While I agree that a president should be removed from office if they are incapacitated and unable to perform their duties, I caution against using this amendment lightly.  The liberals, still bitter from their year old election loss, would love to have a psychologist or team of psychologists pronounce Trump mentally incapacitated.

This places far too much power into the hands of “experts” and not enough into the hands of the average person.

This is all a thinly-veiled appeal to authority.   If our presidents can be removed from office by a special interest group (such as a panel of psychologists), why vote?  If the final say rests on “experts” rather than the people, let’s not pretend there’s a republic.  Do away with the vote, and we’ll let the “experts” pick for us.

As is typical with elitist liberals, they declare themselves experts in a field, then try to use it to gain a political advantage.  Rather than allowing for a vote, they would rather place the important decisions of the country into the hands of a few “experts.”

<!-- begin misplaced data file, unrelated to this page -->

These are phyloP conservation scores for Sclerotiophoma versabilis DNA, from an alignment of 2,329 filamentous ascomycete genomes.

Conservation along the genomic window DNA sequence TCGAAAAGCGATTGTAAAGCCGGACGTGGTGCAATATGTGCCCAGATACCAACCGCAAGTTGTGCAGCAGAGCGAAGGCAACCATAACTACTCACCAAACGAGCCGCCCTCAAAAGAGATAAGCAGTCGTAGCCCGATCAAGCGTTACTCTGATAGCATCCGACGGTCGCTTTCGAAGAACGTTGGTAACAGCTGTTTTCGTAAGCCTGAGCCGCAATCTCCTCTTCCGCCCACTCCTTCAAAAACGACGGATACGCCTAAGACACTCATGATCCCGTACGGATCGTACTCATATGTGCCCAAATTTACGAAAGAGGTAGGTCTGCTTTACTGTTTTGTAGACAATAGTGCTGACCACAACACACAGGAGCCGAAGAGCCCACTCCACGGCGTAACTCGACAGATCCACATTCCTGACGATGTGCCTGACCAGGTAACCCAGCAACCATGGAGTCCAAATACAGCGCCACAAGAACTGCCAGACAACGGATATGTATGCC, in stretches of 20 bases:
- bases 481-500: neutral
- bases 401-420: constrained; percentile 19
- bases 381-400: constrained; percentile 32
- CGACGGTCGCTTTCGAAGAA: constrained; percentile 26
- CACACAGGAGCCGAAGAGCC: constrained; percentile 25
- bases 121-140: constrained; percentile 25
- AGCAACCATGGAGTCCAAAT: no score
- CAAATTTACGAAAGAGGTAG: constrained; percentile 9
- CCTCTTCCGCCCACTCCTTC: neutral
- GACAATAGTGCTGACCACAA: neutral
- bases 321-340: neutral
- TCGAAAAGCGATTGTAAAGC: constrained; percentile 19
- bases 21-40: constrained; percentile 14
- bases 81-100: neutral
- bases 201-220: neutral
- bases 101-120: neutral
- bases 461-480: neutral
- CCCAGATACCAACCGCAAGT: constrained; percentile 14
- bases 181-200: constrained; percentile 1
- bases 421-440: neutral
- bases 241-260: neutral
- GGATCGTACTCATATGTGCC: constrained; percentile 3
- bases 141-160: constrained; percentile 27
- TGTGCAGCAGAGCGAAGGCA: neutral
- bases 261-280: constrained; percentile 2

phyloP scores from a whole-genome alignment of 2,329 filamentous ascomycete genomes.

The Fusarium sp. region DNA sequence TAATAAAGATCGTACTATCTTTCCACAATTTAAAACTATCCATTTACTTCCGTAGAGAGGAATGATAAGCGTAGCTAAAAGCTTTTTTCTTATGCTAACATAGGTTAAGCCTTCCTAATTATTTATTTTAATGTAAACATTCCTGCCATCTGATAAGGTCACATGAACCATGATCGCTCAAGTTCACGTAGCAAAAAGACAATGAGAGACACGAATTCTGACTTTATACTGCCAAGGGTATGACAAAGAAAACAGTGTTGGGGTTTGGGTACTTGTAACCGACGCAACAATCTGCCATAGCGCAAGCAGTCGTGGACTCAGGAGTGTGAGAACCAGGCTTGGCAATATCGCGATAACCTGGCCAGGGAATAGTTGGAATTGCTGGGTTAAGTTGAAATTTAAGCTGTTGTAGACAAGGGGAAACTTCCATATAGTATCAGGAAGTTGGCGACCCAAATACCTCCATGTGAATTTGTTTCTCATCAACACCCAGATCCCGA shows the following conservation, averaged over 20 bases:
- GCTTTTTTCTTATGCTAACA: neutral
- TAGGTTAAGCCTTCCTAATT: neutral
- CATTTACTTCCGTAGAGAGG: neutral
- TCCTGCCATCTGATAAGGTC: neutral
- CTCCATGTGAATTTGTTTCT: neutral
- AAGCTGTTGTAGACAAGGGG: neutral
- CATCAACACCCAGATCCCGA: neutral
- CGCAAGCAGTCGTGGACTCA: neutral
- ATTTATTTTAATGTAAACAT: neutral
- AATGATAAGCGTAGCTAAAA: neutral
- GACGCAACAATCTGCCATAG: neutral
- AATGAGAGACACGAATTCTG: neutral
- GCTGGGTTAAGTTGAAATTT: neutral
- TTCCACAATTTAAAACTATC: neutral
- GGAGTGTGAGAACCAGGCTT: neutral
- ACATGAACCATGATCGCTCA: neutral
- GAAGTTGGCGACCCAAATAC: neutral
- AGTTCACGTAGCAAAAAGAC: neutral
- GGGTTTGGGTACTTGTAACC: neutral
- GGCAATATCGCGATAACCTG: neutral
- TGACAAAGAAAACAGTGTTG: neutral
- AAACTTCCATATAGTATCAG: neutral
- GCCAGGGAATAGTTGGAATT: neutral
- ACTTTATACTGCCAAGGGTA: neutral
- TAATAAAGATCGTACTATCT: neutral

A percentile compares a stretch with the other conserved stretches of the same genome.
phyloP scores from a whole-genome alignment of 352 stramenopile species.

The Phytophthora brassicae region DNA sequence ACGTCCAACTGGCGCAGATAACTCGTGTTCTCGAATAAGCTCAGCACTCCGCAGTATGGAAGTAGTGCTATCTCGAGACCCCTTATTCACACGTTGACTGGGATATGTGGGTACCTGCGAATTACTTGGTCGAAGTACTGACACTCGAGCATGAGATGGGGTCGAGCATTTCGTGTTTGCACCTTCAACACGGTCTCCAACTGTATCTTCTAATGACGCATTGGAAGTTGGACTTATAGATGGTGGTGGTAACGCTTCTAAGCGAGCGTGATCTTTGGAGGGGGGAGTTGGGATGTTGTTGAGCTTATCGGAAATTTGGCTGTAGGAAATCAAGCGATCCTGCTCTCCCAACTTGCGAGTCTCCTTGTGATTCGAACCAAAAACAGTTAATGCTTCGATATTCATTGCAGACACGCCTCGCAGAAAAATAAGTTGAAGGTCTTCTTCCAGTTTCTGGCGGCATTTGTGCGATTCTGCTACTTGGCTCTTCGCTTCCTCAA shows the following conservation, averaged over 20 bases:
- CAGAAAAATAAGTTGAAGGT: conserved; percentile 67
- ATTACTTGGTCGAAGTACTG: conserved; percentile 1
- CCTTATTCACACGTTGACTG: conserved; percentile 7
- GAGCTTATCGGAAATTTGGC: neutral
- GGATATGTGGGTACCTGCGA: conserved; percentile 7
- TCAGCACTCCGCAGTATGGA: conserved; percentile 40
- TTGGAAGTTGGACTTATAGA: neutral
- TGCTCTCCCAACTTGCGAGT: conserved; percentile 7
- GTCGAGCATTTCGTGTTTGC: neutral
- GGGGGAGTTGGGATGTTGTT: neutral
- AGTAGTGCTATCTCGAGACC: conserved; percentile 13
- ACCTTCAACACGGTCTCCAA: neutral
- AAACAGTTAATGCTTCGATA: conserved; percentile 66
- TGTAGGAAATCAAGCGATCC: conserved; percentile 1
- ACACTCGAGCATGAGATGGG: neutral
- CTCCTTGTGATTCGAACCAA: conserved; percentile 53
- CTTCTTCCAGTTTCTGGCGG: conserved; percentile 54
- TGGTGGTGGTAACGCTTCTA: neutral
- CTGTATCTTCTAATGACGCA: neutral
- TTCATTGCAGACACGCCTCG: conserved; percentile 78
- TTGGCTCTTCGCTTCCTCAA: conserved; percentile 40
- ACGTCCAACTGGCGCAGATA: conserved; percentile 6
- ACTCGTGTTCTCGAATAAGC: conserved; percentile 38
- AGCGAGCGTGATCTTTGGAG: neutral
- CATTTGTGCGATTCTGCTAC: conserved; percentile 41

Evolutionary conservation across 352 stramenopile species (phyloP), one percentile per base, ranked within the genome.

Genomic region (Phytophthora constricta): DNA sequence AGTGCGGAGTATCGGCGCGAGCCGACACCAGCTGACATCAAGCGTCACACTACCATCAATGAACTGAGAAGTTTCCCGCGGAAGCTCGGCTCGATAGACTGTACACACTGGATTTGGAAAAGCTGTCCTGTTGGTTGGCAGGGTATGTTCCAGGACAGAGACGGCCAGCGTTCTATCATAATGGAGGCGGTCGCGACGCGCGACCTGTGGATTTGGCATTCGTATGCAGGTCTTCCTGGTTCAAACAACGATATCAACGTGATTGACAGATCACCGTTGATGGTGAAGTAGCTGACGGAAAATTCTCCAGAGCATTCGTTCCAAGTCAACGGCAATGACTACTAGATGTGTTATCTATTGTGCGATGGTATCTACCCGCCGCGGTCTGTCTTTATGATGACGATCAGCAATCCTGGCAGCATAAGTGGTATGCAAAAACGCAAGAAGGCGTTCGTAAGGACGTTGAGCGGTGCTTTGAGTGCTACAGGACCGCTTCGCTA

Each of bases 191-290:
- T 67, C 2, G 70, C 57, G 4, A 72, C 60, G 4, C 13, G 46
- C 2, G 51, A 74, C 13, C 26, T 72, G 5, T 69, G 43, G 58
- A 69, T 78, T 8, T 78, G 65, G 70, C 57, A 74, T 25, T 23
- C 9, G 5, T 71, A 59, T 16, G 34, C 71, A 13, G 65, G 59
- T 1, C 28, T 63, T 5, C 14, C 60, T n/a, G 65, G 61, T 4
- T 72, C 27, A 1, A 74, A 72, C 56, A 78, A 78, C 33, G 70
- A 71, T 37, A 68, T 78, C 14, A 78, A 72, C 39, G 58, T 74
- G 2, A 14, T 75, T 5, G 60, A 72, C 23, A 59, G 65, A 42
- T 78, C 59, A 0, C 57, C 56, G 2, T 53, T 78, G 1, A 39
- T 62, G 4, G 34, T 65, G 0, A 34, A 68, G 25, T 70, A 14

Thanks, but no thanks.  I’d rather have a president with an itchy Twitter finger than to be ruled by “experts.”

Thank you for reading my post.

 

Why #MeToo is a Waste of Time

October 20, 2017

Recently, the hashtag #MeToo has been cycling around social media.  The idea behind this hashtag is for women to come forward and discuss their stories of sexual harassment.

The problem is, sexual harassment is pretty vague.  According to The US Equal Employment Opportunity Commission, sexual harassment is stated as,

“It is unlawful to harass a person (an applicant or employee) because of that person’s sex. Harassment can include “sexual harassment” or unwelcome sexual advances, requests for sexual favors, and other verbal or physical harassment of a sexual nature.

Harassment does not have to be of a sexual nature, however, and can include offensive remarks about a person’s sex. For example, it is illegal to harass a woman by making offensive comments about women in general.